Benefits of Cat Pet Insurance
Posted by Dr. Roth on
Being a pet parent is rewarding, but there’s a special thrill that comes from being a kitten grandparent. Whether the mother is a pet or a neighborhood stray, both she and her kittens need a human who knows what to do after a cat gives birth.
This cat pregnancy primer and Kitten 101 overview will help. It provides answers to common kitten care and cat pregnancy questions, including what the pet parent needs to do and what the mother already knows.
Make sure the newborns have a cozy nesting box to rest in after the birth. The box’s walls should be high enough to keep the kittens from climbing out, but low enough that even a tired cat can get out easily.
Also, try to use a box wide enough that the mother can rest away from the kittens, but not so big that the kittens can’t easily get to her.
Newspaper at the bottom of the box will help control odor. If warm water bottles or a heating pad set on low can go on top of that, the kittens will stay warm even when they’re away from their mother.
The temperature of the box should be between 85 and 95 degrees Fahrenheit. Don’t let it get too warm, lest the kittens get burned.
Finally, pad the box with plenty of soft towels, blankets, and mattress pads. Don’t use ones with holes in them, since tiny kitten paws and heads can easily get caught.
Naturally, mother cats are tired and spent after birth. Make sure she has plenty of water and food nearby, so she doesn’t have to exert herself to stay healthy.
Nursing mother cats need extra nutrients. Increase their usual portion and consider switching to, or adding in, kitten formula food. If she needs encouragement to eat more, try adding canned tuna, salmon, or chicken.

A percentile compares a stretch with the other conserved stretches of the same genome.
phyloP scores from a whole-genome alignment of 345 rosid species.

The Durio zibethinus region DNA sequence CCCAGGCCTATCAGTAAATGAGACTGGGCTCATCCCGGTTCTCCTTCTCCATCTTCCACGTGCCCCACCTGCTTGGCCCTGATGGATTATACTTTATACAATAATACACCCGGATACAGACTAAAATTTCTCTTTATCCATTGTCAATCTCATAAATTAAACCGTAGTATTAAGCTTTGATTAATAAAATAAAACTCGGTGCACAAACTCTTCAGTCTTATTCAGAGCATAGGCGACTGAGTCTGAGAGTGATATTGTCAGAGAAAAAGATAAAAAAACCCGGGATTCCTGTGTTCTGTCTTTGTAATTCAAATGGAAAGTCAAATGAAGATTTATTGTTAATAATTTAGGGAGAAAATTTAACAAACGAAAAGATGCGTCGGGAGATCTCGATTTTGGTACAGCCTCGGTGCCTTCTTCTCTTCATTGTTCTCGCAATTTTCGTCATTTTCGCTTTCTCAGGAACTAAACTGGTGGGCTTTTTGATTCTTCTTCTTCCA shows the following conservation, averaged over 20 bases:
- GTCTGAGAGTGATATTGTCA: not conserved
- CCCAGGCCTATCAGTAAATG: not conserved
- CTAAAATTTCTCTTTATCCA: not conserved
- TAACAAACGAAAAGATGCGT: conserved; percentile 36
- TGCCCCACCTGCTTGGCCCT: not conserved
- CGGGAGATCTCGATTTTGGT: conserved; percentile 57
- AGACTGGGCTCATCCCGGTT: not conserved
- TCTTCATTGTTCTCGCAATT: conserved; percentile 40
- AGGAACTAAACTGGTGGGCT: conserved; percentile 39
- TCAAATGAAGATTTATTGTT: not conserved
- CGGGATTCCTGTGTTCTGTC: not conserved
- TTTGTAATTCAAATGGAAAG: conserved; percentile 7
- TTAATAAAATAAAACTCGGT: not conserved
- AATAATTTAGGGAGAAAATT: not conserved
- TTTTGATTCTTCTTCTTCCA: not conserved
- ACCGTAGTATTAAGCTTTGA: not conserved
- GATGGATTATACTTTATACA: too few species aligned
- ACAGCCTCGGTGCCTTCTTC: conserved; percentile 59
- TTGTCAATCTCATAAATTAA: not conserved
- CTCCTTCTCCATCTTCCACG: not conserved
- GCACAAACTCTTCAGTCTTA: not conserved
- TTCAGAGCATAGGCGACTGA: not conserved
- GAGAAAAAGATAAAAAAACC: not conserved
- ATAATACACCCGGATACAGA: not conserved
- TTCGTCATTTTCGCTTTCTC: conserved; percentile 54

Put the litter box far away from the food, but not so far that she struggles to reach it. The litter box can go outside the nesting box at first, since kittens won’t start using it until they’re about 4 weeks old.
As long as they have a safe place to stay, a mother cat will usually do everything her kittens need, including cleaning them and drawing them close to her body for warmth.
The mother cat should start nursing her babies within an hour or two of birth. If that doesn’t happen, which may be the case if she is too tired, gently guide the newborn kitten to the nipple to suckle.
If mom refuses to nurse or kittens continue to struggle with nursing, contact a vet immediately. Fuzzy members have access to 24/7 Vet Chat for any questions or concerns that may arise. Giving the kittens substitute milk may be recommended. Don’t just give them cow’s milk or plant-based milk from the fridge. Get replacement kitten milk from a nearby pet store or ask the vet for recommendations.
If possible, weigh the kittens after birth, and then every day or so thereafter. Check on them regularly and make sure they look healthy, which means:
If anything seems amiss, don't hesitate to consult with a vet.
Mother cats are usually attentive and take good care of their babies, but there are times when that doesn’t happen. Sometimes it’s because the mother is too tired and weak from a difficult birth.
As soon as the kitten emerges, the mother cat should tear open the baby’s membrane sac and clean their nose and mouth so they can breathe. If that doesn’t happen, a pet parent can gently assist cleaning the kitten’s face with a dry towel.
Also, if the mother cat doesn’t chew through the umbilical cord herself, contact a vet right away for guidance before stepping in to assist.
It is rare, however, If the mother cat needs human help for these early after-birth steps, keep an eye on her. She might continue to neglect her kittens, in which case they’ll need more intensive hand-raising.
Caring for a litter of kittens is a big job. Online vet chat is a great way to get help and cat medical advice along the way.
To learn more about what to do after a cat gives birth, become a Fuzzy member today and access 24/7 Live Vet Chat. Members of the Fuzzy Vet Team are available any time to answer a variety of cat health questions, including how to take care of newborn kittens.